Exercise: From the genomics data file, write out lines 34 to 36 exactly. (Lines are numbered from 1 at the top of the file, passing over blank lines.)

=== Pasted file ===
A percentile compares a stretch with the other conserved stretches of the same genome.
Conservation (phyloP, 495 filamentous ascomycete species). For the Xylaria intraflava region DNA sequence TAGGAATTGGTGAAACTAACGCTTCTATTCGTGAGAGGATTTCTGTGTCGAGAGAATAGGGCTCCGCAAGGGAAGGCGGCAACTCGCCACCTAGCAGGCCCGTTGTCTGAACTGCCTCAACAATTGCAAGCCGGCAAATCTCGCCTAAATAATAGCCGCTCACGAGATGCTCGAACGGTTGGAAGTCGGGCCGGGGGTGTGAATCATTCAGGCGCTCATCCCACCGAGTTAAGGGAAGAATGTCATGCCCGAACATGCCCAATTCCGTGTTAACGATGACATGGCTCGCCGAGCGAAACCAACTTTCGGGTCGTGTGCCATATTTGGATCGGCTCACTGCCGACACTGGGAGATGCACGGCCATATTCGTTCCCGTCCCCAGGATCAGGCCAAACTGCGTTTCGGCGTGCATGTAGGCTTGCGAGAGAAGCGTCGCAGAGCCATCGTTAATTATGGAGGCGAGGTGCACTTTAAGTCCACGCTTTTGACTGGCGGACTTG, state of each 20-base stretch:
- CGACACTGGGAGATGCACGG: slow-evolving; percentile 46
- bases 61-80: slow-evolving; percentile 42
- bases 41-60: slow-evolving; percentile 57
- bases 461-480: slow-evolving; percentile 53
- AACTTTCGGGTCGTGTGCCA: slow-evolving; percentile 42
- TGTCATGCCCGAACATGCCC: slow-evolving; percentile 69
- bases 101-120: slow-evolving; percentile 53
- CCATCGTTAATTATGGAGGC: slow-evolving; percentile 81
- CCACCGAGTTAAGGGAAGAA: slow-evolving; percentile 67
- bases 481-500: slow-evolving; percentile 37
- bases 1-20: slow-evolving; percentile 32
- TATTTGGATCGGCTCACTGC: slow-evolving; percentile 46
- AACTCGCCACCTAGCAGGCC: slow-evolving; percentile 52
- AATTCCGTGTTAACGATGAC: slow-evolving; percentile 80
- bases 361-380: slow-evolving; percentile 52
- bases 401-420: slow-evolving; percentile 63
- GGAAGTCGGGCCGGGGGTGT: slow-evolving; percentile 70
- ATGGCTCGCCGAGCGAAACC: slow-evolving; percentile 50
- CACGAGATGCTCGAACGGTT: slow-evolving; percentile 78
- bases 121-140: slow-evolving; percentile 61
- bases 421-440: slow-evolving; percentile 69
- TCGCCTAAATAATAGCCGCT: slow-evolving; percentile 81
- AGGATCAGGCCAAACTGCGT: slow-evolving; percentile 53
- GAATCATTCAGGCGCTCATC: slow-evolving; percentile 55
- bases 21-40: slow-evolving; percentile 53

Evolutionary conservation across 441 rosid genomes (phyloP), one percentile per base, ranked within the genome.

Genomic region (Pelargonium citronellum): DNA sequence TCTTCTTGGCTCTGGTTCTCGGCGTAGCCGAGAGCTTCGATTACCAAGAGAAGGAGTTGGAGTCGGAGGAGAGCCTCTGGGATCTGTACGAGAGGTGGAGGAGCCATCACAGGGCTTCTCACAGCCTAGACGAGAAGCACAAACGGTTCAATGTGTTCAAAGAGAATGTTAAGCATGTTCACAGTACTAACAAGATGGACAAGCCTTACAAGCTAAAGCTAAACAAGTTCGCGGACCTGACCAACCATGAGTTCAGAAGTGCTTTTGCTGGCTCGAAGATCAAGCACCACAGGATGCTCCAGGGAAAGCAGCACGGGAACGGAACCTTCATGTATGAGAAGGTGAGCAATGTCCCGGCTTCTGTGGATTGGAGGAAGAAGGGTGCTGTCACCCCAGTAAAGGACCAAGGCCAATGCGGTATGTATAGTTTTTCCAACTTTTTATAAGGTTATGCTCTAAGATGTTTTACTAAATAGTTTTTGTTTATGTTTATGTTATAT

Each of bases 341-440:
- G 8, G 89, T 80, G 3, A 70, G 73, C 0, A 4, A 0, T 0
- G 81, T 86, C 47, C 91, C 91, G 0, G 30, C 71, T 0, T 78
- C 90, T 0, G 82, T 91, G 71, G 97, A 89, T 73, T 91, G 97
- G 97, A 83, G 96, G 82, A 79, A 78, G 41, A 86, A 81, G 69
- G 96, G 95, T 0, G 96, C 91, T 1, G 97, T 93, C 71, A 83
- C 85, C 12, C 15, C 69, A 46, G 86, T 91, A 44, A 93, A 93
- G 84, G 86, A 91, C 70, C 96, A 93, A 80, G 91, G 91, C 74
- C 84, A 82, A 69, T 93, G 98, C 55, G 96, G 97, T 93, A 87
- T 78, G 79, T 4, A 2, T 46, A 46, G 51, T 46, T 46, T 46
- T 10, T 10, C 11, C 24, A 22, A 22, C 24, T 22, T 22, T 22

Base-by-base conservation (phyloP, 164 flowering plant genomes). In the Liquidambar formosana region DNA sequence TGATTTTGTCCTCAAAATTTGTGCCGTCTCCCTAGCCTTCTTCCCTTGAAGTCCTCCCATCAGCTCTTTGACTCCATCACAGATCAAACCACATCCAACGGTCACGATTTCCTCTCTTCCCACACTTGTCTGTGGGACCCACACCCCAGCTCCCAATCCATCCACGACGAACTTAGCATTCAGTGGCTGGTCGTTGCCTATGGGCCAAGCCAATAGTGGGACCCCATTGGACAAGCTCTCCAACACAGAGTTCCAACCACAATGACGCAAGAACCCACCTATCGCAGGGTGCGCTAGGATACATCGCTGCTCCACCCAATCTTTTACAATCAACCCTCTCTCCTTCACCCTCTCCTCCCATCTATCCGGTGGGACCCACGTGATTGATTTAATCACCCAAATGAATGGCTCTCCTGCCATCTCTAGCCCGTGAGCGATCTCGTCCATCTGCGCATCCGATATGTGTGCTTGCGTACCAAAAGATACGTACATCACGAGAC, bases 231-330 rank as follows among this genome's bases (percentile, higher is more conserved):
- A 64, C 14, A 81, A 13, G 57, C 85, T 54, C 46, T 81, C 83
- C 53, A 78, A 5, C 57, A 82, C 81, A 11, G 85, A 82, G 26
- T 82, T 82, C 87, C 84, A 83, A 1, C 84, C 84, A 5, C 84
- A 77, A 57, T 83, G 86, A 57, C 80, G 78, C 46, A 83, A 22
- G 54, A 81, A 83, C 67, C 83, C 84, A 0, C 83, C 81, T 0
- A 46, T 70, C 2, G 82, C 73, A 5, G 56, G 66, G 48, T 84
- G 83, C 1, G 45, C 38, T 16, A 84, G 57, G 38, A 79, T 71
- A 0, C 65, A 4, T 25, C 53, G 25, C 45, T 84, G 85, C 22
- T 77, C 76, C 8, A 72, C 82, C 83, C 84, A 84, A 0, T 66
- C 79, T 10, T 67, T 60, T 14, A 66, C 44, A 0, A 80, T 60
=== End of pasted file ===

- G 97, A 83, G 96, G 82, A 79, A 78, G 41, A 86, A 81, G 69
- G 96, G 95, T 0, G 96, C 91, T 1, G 97, T 93, C 71, A 83
- C 85, C 12, C 15, C 69, A 46, G 86, T 91, A 44, A 93, A 93